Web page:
x509 Certificate Attributes¶
See RFC 5280.
Subject Alternative Name¶
- email (an email address)
- URI (uniform resource indicator)
- DNS (a DNS domain name)
- RID (a registered ID: OBJECT IDENTIFIER)
- IP (an IPv4 or IPv6 address)
- dirName (a distinguished name)
- otherName (arbitrary data associated with an OID)
XMPP addresses in Certificates¶
RFC RFC 6120 “Extensible Messaging and Presence Protocol (XMPP): Core”
Section 126.96.36.199. “Server Certificates” defines what to include in certificates for XMPP servers.
Section 188.8.131.52. “Client Certificates” defines how XMPP addresses are to be added to client certificates.
Section 13.7.2. “Certificate Validation” describe how these certificates are validated by clients and servers.
The RFC defines new OIDs (Object Identifiers) which should be induced as attributes in the SubjAltName part of a certificate as OtherName:
Current versions of OpenSSL (1.0.1) don’t yet support the xmppAddr OID natively, but new OIDs can be defined to the configuration:
oid_section = new_oids [ new_oids ] id-on-xmppAddr = 184.108.40.206.220.127.116.11.5 id-on-dnsSRV = 18.104.22.168.22.214.171.124.7
Once defined they can be added to client certificates as follows:
[ subject_alt_name ] otherName = id-on-xmppAddr;UTF8:firstname.lastname@example.org
[ subject_alt_name ] otherName = SRVName;UTF8:_xmpp-client.example.net otherName = SRVName;UTF8:_xmpp-server.example.net dNSName = otherName = id-on-xmppAddr;UTF8:email@example.com
This should be added to OpenSSL all configurations used for creating requests (CSR) and of the CA signing the certificates.
The public key is of the certificate will be used for verification of digital signatures.
This might be signed content of an email message or a file signature or data requested by a client from server.
This does not include verification of signatures typically issued by CAs, like the signatures of certificates and CRLs.
Useful for mail clients, websites and other servers
Lately renamed to contentCommitment. The public key of the certificate will be used to verify the digital signature of a message by a trusted third party.
The trusted third party might store this as proof, that a particular message has been sent by the certificate owner at a particular time.
The idea here is to make it impossible for the sending party to later deny that it had sent a particular message.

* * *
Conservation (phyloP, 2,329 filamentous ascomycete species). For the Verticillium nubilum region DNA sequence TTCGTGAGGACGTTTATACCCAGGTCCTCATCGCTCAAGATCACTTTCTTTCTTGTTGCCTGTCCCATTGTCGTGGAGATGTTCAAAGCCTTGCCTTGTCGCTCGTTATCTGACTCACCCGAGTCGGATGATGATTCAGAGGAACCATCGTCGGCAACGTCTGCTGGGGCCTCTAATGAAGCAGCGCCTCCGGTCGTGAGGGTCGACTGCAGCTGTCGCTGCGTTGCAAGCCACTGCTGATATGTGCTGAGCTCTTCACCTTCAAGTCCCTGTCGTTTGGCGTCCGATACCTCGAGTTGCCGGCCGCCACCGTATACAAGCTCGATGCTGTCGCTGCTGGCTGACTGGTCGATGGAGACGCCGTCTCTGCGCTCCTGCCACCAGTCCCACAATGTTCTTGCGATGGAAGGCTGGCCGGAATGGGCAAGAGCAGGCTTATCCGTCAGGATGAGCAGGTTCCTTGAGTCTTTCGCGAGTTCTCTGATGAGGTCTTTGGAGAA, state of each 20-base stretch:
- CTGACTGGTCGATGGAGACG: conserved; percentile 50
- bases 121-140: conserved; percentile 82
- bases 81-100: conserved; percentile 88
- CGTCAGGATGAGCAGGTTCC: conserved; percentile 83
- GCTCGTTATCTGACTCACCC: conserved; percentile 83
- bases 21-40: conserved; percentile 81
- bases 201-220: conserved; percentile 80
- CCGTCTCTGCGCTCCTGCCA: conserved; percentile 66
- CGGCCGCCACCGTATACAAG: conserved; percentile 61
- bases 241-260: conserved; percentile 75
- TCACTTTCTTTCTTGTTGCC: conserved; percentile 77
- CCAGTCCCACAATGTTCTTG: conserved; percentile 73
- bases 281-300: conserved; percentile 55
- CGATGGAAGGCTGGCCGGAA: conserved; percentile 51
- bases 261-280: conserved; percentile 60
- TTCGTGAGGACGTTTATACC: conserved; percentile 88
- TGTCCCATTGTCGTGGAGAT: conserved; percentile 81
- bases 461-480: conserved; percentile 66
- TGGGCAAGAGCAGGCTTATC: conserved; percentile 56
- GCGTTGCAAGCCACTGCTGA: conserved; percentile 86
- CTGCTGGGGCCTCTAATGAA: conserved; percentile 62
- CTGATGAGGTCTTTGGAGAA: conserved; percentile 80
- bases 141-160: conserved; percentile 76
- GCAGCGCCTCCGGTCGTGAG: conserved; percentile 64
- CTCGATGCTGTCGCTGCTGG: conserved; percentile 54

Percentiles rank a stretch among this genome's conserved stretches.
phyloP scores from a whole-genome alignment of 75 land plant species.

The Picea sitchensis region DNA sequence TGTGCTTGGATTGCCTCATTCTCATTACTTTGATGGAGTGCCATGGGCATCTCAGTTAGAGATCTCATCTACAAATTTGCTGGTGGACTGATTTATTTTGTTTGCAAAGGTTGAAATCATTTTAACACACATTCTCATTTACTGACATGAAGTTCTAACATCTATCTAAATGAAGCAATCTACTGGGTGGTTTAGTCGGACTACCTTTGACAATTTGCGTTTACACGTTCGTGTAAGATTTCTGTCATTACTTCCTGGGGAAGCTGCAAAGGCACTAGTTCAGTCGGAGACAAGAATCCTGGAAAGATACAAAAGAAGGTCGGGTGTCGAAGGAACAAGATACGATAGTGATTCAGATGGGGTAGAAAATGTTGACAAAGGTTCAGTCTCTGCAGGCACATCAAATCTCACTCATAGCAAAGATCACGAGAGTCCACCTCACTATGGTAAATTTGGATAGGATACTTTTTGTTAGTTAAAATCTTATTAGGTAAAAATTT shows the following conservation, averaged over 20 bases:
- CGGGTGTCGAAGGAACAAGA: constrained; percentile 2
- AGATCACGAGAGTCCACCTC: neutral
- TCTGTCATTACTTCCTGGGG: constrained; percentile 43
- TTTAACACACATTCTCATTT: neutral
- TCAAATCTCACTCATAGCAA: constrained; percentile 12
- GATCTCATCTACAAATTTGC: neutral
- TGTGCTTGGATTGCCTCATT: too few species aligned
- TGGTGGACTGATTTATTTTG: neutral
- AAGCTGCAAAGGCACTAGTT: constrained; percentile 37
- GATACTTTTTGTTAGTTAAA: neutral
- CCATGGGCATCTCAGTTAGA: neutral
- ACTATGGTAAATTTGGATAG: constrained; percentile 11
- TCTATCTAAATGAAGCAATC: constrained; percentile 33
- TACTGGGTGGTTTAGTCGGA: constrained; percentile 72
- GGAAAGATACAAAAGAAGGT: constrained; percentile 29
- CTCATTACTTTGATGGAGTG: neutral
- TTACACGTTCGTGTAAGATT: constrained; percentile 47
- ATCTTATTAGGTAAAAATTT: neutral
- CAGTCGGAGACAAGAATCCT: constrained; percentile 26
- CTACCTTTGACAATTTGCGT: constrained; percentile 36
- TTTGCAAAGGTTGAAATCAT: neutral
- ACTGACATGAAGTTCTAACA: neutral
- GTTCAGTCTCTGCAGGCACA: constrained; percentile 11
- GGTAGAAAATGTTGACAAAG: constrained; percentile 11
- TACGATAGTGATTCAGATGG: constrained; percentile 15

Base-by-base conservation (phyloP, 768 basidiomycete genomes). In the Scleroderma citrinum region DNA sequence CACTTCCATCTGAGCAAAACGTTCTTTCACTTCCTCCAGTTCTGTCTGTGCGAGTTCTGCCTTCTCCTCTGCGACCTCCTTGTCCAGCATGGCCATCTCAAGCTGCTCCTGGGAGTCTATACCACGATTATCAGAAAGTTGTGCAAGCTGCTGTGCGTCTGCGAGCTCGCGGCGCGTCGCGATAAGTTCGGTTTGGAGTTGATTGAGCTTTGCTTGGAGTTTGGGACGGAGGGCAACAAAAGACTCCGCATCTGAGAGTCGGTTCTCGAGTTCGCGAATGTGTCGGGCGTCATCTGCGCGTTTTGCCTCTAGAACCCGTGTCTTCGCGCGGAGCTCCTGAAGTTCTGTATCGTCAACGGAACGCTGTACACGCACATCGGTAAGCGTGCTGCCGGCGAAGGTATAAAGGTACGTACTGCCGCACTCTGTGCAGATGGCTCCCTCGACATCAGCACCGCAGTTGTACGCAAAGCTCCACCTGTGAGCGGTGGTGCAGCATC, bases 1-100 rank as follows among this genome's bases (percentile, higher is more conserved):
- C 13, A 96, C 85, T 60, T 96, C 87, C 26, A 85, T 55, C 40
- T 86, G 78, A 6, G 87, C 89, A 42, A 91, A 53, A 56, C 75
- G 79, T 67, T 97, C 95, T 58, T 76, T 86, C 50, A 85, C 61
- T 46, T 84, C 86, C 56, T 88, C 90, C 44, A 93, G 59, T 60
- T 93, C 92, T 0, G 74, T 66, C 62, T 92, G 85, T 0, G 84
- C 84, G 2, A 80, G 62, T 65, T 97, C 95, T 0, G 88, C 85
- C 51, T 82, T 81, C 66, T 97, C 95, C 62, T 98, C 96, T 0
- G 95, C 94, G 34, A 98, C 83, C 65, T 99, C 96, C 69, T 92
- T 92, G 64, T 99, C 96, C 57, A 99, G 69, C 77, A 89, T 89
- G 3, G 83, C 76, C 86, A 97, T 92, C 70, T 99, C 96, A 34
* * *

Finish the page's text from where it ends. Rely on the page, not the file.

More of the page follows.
Rarely used. We don’t know any useful application.
The public key of a certificate can be used to encrypt another key for subsequent communication.
This usually happens during a TLS handshake.
The connecting party knows the other party’s public key, which allows it to send encrypted data which only the owner of the private key of the certificate can decipher.
But since this is slow, and keys are big (private keys should be between 2048 to 4096 bits) the parties agree on a symmetric encryption which works both ways, is faster and provides equal security with smaller keys (128 or 256 bits).
This symmetric key is encrypted with the public key of the certificate before it is sent to the other party. As only the certificate owner can decrypt it, the key used for symmetric encryption remains a secret only the two parties know of.
Used by servers who use certificates with RSA keys.
The public key of the certificate can be used to directly encrypt data, without going trough the step of encrypting a symmetric key to be used later for the data encryption, as with keyEncipherment.
Since is this is usually slower and needs more resources it is rarely used.
The public key of this certificate can be used for Diffie-Hellman key exchange (DHE).
Certificates who use DHE key-pairs use a different approach them RSA certificates. But the goal remains the same: Share a key with the other party, which then can be used to securely encrypt the actual communication data.
Use by clients or servers who use certificates with DHE keys.
The public key of this certificate can be used to verify signatures of other certificates.
Mandatory for certificate authorities.
The public key of this certificate can be used to verify signatures of certificate reudation lists (CRLs).
Mandatory for certificate authorities.
The public key of a certificate with DHE keys can be used to send encrypted data, while a key agreement between the two parties is in progress.
It excludes the use of digitalSignature and nonRepudiation.
Only used if keyAgreement is also set, thus only useful for certificates with DHE keys.
Might be used by websites and other servers who use certificates with DHE keys.
Recommended Certificate KeyUsage and ExtendedKeyUsage combinations:
|Mail Client||DHE||digitalSignature, keyAgreement||clientAuth, emailProtection|
|Mail Client||ECDHE||digitalSignature, keyAgreement||clientAuth, emailProtection|
|Mail Client||RSA||digitalSignature||clientAuth, emailProtection|
|TLS Client||DHE||digitalSignature, keyAgreement||clientAuth|
|TLS Client||ECDHE||digitalSignature, keyAgreement||clientAuth|
|TLS Server||DHE||digitalSignature, keyAgreement||clientAuth, serverAuth|
|TLS Server||DHE||keyAgreement, encipherOnly||clientAuth, serverAuth|
|TLS Server||ECDHE||digitalSignature, keyAgreement||clientAuth, serverAuth|
|TLS Server||ECDHE||keyAgreement, encipherOnly||clientAuth, serverAuth|
|TLS Server||RSA||digitalSignature, keyEncipherment||clientAuth, serverAuth|